Monday, May 7, 2007
Alcoa today announced that it had delivered a letter from its CEO to the CEO of Alcan, the Canadian aluminum company, notifying it that Alcoa intended to offer to acquire all of the outstanding common shares of Alcan Inc. for US$58.60 in cash and 0.4108 of a share of Alcoa common stock per Alcan share in a transaction valued at $33 billion. Alcoa expects to commence its offer tomorrow. alcan's response is here. Alcoa, with a market capitalization of approximately $34 billion is roughly the same size as Alcan. The bid comes after two years of fruitless talks reports Marketwatch. In a boon to the French Canadians, Alcoa announced that the combined company will have dual head offices in Montréal (where Alcan is currently headquartered) and New York. Montréal would also be the headquarters for Alcoa's global primary products business. Alcoa stated that they did not expect any major antitrust impediment to the transaction, but did expect to have to make asset dispositions to satisfy regulators.
The bid comes on the heels of a prior major consolidation in the aluminum industry in March when the Russian aluminum producers RUSAL and SUAL joined and acquired Glencore’s alumina assets to become United Company RUSAL, the world’s largest aluminum producer. Alcoa's measure could also be viewed as a takeover defense maneuver against rumors that Alcoa itself would be acquired by a consortium of BHP Billiton and Rio Tinto.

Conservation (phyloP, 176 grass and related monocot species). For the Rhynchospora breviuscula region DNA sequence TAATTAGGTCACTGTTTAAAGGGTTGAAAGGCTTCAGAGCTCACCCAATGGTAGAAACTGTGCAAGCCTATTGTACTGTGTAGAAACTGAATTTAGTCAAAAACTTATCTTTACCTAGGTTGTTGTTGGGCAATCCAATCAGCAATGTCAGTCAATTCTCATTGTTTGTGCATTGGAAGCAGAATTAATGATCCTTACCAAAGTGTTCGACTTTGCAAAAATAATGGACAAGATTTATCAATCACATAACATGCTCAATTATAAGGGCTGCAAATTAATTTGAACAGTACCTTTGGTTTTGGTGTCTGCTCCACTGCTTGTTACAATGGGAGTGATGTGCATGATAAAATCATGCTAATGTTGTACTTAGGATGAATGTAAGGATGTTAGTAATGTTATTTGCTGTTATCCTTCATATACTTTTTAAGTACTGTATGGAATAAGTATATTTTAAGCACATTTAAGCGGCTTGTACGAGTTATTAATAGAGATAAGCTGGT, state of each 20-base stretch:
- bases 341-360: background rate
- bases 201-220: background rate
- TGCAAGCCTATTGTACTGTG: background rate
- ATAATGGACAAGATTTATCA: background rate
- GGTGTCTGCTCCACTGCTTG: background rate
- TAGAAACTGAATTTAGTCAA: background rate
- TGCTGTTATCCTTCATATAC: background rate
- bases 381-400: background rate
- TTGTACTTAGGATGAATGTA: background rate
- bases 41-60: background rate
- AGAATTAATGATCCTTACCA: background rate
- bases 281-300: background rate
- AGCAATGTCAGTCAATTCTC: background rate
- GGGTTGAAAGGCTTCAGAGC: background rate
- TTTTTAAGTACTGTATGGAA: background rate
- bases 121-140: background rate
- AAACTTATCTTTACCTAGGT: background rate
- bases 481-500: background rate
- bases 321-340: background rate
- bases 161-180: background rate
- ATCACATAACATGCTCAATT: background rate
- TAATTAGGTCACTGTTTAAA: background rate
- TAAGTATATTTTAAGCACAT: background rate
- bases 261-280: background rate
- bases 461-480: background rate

Alcan is listed on the Toronto Stock Exchange and the New York Stock Exchange. The bid will be governed by both U.S. and Canadian law. Notably, the bid will be governed by the Quebec securities regulator and the Quebec Securities Act. The laws on takeover defenses under Quebec law are different than the United States. Alcan has a poison pill, and though these are permitted under Canadian law, the Canadian securities commissions have been willing to force companies to terminate their poison pill if the activities of the board of directors of the target company to improve the bid or to develop other alternatives have reached a point where they are simply denying shareholders the opportunity to accept the bid. In prior cases, this period has been in the range of 35 to 50 days. But, these cases largely arise from Ontario, not Quebec. Given the prominence of Alcan in Quebec and traditional nationalism among the French Canadians and indeed Canadians themselves, it will be interesting to see if the Quebec Securities Commission is as quick to act if Alcan decides to resist the bid (For more on Canadian nationalism and the deal see the Deal Book post here).